Trailer parking is available for a fee at the marina, which you can find about 20 miles to the north of Helena at the top end of Upper Holter Lake. Tours are typically run from late May to late September.
This four-site camping and day-use complex is located along lower Holter Lake and the Missouri River about 40 miles north of Helena and 40 miles west of Great Falls.
Located in a beautiful mountain setting, the area offers a variety of recreation opportunities. Fishing for rainbow trout, kokanee salmon, walleye, and perch is popular. Lewis and Clark traveled through this area 200 years ago.
Facilities/Services include; Overnight camping area, swimming beach, boat ramps, boat docks, parking areas, fish cleaning stations, drinking water, and accessible toilets.
Reservations are available for group camping at Log Gulch and for day-use picnic shelter functions at both Holter Lake and Log Gulch. Site managers and campground hosts are available.
Season/Hours: Fees are normally charged from mid-May through mid-October. The camping limit is 7 days from Memorial Day through Labor Day weekends.
If you are up for something a bit challenging you can try the Meriwether Canyon to Refrigerator Canyon Trail in the vicinity of the Gates of the Mountains.
It takes most walkers an average of 9 hours to finish up this route, which is a point-to-point trail of 17.7 miles. The route is used by backpackers, birders, and campers, and it starts out from the Meriwether Picnic Area.
Juniper Bay to Log Gulch Trail is considered a moderately challenging route by way of a moderate, 2.9-mile loop trail.
The route takes most walkers an average of 1.5 hours to complete, and dogs are permitted as long as they are kept leashed.
Note, that the trailhead can be picked up along Holter Lake and the trail can be narrow and steep in some stretches.
A few miles to the east of Wolf Creek the fishing options become more plentiful as the Missouri River broadens into the Holter Lake Reservoir.
Holter Lake presents 140 campsites, 3 designated swimming areas, and forty-eight hundred acres of boating, water skiing, and fishing opportunities.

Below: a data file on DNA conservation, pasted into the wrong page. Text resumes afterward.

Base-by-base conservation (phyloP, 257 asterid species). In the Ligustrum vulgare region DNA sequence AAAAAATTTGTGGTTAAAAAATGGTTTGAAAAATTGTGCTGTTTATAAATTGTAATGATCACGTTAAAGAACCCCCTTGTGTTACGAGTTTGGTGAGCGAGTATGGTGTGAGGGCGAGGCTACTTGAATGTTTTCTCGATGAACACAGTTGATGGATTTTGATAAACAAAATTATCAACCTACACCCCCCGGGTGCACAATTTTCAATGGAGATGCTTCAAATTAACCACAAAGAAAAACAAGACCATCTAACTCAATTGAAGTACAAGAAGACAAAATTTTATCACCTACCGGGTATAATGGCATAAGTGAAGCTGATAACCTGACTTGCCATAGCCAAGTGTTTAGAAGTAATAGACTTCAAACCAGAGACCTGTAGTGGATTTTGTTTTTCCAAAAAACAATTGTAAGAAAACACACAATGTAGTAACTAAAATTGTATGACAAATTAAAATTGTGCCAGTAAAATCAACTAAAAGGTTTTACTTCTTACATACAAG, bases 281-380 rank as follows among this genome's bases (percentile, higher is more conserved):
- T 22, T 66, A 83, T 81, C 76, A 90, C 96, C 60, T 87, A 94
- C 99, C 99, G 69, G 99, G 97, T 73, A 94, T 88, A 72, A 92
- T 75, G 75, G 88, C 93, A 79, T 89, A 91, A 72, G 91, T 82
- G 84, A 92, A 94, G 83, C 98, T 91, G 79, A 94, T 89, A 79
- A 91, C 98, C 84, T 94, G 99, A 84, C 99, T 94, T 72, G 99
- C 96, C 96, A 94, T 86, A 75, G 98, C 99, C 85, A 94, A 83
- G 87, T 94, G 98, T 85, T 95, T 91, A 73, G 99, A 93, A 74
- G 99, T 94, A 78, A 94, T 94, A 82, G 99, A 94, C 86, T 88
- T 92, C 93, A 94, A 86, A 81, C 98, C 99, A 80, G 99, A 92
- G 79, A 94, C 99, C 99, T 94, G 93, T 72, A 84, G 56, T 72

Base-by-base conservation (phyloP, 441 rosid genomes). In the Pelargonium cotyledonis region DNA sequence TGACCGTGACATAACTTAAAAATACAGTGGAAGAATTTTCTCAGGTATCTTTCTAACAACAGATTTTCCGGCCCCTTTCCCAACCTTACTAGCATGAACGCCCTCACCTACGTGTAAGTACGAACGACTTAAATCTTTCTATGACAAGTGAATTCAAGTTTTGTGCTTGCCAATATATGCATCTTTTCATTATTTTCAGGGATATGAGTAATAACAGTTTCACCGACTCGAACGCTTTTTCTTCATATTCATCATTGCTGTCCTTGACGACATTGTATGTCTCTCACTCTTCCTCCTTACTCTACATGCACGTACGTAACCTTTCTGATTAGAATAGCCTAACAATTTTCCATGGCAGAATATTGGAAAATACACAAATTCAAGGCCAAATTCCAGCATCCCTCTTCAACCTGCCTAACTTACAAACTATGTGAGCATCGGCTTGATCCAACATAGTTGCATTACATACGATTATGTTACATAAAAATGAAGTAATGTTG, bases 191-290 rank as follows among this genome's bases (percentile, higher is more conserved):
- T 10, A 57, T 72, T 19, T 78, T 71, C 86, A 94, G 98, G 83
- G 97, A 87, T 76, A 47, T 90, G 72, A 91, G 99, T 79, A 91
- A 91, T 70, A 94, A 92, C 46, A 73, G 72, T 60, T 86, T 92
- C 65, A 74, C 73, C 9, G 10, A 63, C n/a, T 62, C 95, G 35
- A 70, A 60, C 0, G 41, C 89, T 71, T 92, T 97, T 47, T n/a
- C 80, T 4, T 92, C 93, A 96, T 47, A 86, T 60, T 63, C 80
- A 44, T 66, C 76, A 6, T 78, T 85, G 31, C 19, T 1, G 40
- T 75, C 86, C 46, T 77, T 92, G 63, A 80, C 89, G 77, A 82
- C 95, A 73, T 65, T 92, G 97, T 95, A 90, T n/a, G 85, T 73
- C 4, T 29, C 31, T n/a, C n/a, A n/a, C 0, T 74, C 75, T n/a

On top of that just southeast of Wolf Creek, the Hauser Lake Reservoir yields impressively-sized Kokanee Salmon, rainbow and brown trout, walleye, and perch.
Slightly below Wolf Creek, the Missouri provides miles of blue ribbon trout fishing.
The Holter Lake Campground is located on the very scenic Holter Lake close to Wolf Creek.
The facility is about 45 miles north of Helena and is set along the Missouri River among some amazing views. The Gates of the Mountains Historic Site is very near to the well-maintained campground, and the entire area is ideal for outdoor adventure opportunities.
Anyone looking for some decent fishing, hunting, wildlife viewing, hiking, boating, water skiing, or all of these—you will find them within the vicinity of Holter Lake Campground.
Just 7 miles out from Wolf Creek is the Log Gulch Recreation Area where there are more camping options with a 70-site facility as well as endless recreation.
Wolf Creek Fishing Access Site also accommodates permit camping. Fees do apply here as does a 14-day limit on stays. Amenities include a boat launch, toilets, and RV and trailer access. The sites are open all season.
Accommodation– Hotels and lodging:
Not too much going on hotel–wise in Wolf Creek itself, with your best bet being a stay at the Wolf Creek Lodge. Your best bet if planning a trip to Wolf Creek is to check out the available accommodations in nearby Helena.
Special Events in Wolf Creek
- Oct–Wolf Creek Canyon Relay–scenic annual relay event off the I-15 between Helena and Great Falls, held every first Sunday in October